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Under-sea floor life forms survive in water beyond boiling point


And microbial life down there at 1,180 metres below the sea floor is just as rich as on the surface:

“Water boils on the (Earth’s) surface at 100 degrees Celsius, and we found organisms living in sediments at 120 degrees Celsius,” said URI Professor of Oceanography Arthur Spivack, who led the geochemistry efforts of the 2016 expedition organized by the Japan Agency for Marine-Earth Science and Technology and Germany’s MARUM-Center for Marine and Environmental Sciences at the University of Bremen. The study was carried out as part of the work of Expedition 370 of the International Ocean Discovery Program…

The news follows an announcement in October that microbial diversity below the seafloor is as rich as on Earth’s surface. Researchers on that project from the Japan marine-earth science group, Bremen University, the University of Hyogo, University of Kochi and University of Rhode Island, discovered 40,000 different types of microorganisms from core samples from 40 sites around the globe…

According to the study, sediments that lie deep below the ocean floor are harsh habitats. Temperature and pressure steadily increase with depth, while the energy supply becomes increasingly scarce. It has only been known for about 30 years that, in spite of these conditions, microorganisms do inhabit the seabed at depths of several kilometers. The deep biosphere is still not well understood, and this brings up fundamental questions: Where are the limits of life, and what factors determine them? To study how high temperatures affect life in the low-energy deep biosphere over the long-term, extensive deep-sea drilling is necessary.

University of Rhode Island, “Researchers discover life in deep ocean sediments at or above water’s boiling point” at ScienceDaily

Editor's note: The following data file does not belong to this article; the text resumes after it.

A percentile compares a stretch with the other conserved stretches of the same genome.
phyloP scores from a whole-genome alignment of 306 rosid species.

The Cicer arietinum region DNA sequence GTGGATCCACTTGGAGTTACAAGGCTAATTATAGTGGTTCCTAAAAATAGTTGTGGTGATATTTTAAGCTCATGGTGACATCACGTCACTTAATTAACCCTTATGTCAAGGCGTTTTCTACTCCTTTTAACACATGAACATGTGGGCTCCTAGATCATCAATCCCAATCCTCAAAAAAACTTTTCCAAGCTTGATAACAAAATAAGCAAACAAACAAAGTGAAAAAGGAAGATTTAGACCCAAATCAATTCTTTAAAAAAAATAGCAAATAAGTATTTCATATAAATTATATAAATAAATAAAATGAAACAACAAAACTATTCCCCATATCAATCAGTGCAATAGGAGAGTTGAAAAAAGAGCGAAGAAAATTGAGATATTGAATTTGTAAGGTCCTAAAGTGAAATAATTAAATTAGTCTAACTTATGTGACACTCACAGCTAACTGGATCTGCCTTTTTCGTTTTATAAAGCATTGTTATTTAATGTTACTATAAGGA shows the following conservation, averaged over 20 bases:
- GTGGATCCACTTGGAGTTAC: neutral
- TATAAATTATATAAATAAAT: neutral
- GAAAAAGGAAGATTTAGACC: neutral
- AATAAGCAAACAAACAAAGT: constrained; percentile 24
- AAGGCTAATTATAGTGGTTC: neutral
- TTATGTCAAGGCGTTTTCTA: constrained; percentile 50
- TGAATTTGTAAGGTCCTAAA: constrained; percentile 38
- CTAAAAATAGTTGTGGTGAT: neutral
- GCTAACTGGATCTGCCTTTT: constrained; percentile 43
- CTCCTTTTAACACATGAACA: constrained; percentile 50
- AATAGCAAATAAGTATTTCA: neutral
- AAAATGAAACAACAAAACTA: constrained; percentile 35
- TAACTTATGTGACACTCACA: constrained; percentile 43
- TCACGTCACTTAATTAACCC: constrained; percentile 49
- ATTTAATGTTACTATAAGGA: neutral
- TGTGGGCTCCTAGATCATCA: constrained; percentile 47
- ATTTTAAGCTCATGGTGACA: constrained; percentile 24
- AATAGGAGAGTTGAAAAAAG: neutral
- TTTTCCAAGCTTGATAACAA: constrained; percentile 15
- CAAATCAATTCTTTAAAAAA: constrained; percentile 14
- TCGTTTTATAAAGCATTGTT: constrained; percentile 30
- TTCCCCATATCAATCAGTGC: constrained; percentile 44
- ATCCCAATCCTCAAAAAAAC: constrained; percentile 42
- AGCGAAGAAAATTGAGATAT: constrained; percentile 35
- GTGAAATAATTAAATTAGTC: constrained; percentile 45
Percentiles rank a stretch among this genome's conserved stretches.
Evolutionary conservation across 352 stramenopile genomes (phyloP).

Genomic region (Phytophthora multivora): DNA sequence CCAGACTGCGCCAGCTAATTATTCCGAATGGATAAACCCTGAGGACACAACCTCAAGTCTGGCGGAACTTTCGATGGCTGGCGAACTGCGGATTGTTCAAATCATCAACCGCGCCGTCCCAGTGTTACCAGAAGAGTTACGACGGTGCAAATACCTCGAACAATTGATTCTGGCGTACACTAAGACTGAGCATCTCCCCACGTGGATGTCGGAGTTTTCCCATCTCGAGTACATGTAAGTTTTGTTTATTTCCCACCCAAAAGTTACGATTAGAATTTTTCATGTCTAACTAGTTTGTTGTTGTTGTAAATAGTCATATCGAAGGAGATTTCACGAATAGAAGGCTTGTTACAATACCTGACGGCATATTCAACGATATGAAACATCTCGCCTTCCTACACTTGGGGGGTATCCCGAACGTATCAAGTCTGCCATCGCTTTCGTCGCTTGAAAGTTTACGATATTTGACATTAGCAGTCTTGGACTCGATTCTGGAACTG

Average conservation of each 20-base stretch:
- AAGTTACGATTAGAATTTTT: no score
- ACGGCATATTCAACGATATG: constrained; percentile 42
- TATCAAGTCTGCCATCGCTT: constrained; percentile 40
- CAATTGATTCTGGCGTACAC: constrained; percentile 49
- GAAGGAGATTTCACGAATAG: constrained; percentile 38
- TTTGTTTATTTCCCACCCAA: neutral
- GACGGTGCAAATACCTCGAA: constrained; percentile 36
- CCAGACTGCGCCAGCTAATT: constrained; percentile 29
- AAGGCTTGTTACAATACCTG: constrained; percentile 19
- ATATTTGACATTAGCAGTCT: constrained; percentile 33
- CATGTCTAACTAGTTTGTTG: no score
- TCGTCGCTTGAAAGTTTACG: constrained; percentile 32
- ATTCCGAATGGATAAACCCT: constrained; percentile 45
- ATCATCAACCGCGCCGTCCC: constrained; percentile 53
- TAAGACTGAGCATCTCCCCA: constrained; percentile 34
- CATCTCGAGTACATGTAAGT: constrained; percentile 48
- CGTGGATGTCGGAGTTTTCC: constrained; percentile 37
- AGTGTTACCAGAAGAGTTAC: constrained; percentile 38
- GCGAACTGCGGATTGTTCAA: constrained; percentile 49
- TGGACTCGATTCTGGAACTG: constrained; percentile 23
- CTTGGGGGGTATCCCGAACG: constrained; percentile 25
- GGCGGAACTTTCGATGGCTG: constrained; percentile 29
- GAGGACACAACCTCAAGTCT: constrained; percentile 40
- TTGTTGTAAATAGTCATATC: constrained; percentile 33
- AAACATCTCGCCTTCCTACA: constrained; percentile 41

Paper. (paywall)

The researchers hope their work broadens hope for life on exoplanets.

Some other life forms that live happily in very hot water:

See also: So fine tuning of the universe for life goes right down to the level of the atom? Our universe seems fine-tuned for life to come into existence, as Michael Denton stresses. If so, life may indeed inhabit other planets. If people believe that there is intelligent life on other planets in the galaxy, the best theory to support it, absent evidence at present, is intelligent design.

I've been reliably informed that warm soapy water kills them all. ScuzzaMan
Okay, that makes sense. I didn't catch the emphasis on ABOVE boiling point for these particular organisms. polistra
Polistra, of course there are archae in hot springs, that's where they were discovered. But to get to 120C you need a lot of pressure, more than a hot spring can provide. My colleague collected an organism from the rainbow vent mid-ocean ridge that lives at 130C. He grows it in an autoclave. But he cant get the 5S or 15S sequence needed to dna characterize it, because the usual reagents fail. So he hasn't published it for 20 years. I asked about the danger of infection with something that doesn't sterilize. He laughed and said if my temperature was 120C and my blood was full of sulfur, he'd know that I wasn't located in a hospital. Robert Sheldon
This raises a couple of questions. Do these bacteria also thrive in hot springs on land? If so they'd be easier to find and study. Also, what about boiling water for human use on stoves? If these heat-loving bacteria got into the water supply from a hot spring, pasteurization would have the opposite effect. In places like Iceland that use hot springs for heating and water supply, is this a problem? polistra

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